2 August 2009 the Russian military spokesman confirms that the counter submarine vessel Ladny is sent that morning to intercept the Arctic Sea as it heads out toward the Atlantic Ocean. No one else in the Russian military or the media is even alerted to this being of any “significant importance that would dictate a naval intercept.” No fixed wing or orbital platform airships are acknowledged to be launched to cross international air space.

When the Arctic Sea doesn’t port at Bejaia, Algeria on 4 August, the international media is alerted that the Arctic Sea is lost with no “Western Power” tracking it from sky or by sea.

United States Naval ships, already in the area, are alerted but vow to allow Russia to handle the recovery of the Arctic Sea and stand by to provide “support” if needed.

14 August 2009, American vessels locate the Arctic Sea and report on radar the Russian Ladny closing fast on Cape Verde Island off the West Coast of Africa in international waters. Ground surveillance sources allege that dozens of “Hazmat” dressed individuals comb the ship and 1/3 of the containers are removed with” heavy equipment.”

At that time investigators confirm deep welding torch signatures and portions of the bulkhead that appeared to have been “hastily” removed. The Arctic Sea in its natural state would not be able to carry any such cargo unless the heavy bulk head was removed.

16 August 2009, the repatriation of the Arctic Sea is announced by the Portuguese media. Reports claim the Arctic Sea was ordered to stop by the Ladny and when the ship complied the Russian forces boarded. The Russian Ministry of Defense reports that the Arctic Sea anchors almost 500km from the island, although other sources report that the Arctic Sea was docked and “heavy equipment was removing cargo.” According to Russian and Portuguese media, The Ladny anchors nearby and Russian authorities detain 8 “pirates” from Estonia, Latvia and Russia. They are quickly taken back in helicopters and sent back to Russia to face charges.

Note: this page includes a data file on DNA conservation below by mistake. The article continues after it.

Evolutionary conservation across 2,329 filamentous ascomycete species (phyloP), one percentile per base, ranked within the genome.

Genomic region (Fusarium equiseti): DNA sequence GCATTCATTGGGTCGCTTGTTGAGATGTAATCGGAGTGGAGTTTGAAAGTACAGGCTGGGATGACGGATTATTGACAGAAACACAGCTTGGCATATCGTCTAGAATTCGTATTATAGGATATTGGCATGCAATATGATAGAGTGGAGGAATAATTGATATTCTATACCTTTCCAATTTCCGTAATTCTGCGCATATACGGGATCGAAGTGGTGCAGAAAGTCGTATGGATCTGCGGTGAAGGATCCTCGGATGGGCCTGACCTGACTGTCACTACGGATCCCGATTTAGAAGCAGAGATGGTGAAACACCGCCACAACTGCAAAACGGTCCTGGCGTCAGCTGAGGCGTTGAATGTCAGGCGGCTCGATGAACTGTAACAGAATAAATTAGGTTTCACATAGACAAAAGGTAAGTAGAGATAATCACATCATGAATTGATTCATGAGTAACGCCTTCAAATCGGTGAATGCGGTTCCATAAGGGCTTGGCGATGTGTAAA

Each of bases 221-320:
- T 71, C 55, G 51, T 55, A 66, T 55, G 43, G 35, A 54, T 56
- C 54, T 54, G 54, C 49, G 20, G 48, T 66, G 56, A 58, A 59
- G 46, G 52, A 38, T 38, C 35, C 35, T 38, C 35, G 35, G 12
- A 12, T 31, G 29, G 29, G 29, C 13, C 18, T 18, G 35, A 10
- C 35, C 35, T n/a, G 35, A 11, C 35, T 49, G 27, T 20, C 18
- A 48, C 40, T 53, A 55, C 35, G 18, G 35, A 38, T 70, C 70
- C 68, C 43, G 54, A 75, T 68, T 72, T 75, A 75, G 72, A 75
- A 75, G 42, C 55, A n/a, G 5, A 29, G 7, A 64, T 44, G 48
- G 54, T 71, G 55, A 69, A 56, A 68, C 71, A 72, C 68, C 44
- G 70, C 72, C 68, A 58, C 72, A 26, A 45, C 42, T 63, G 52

No weapons are found on the Arctic Sea. Ground surveillance sources reveal that four Ray Ban sunglasses bags, stretched low and “heavily burdened” are carried off the Arctic Sea. When opened, Russian authorities gather “spastically” around, some holding their palms up to inspect while others “crane their heads in close to see the small contents.” The contents cannot be authenticated but it is believed to have “high value” and not “traditional currency.”

Repelling harnesses, D rings, 20 meters of rope, star cluster flares and a high speed inflatable boat were seized on the decks of the Arctic Sea. One source noted later that, “the pilot of that inflatable boat would have to be an expert to navigate the choppy waters and the heavy disproportionate wake of the Arctic Sea near Finland or France.”

The waterways in which the Arctic Sea was hijacked are amongst some of the busiest and highly trafficked shipping lanes in the world. From a tactical standpoint the pirates would have been much better served to wait for the ship to near Northern Africa than to attack the Arctic Sea near France where they could be easily spotted by any number of merchant vessels.

Also of note, 16 August 2009, Israeli President Shimon Peres meets hastily with President Dmitry Medvedev to discuss immediately cutting off all shipments of missile technology, training and development from Russia to the Islamic Republic of Iran.

http://jta.org/news/article/2009/08/16/1007271/peres-to-meet-medvedev

BIOGRAPHICAL INFORMATION: David Bellavia (born November 10, 1975) is an American Iraq War veteran who was awarded the Silver Star for his actions during the Second Battle of Fallujah. Bellavia has also received the Bronze Star, three Army Commendation Medals, two Army Achievement Medals and the New York State Conspicuous Service Cross. He has also been nominated for the Medal of Honor and the Distinguished Service Cross.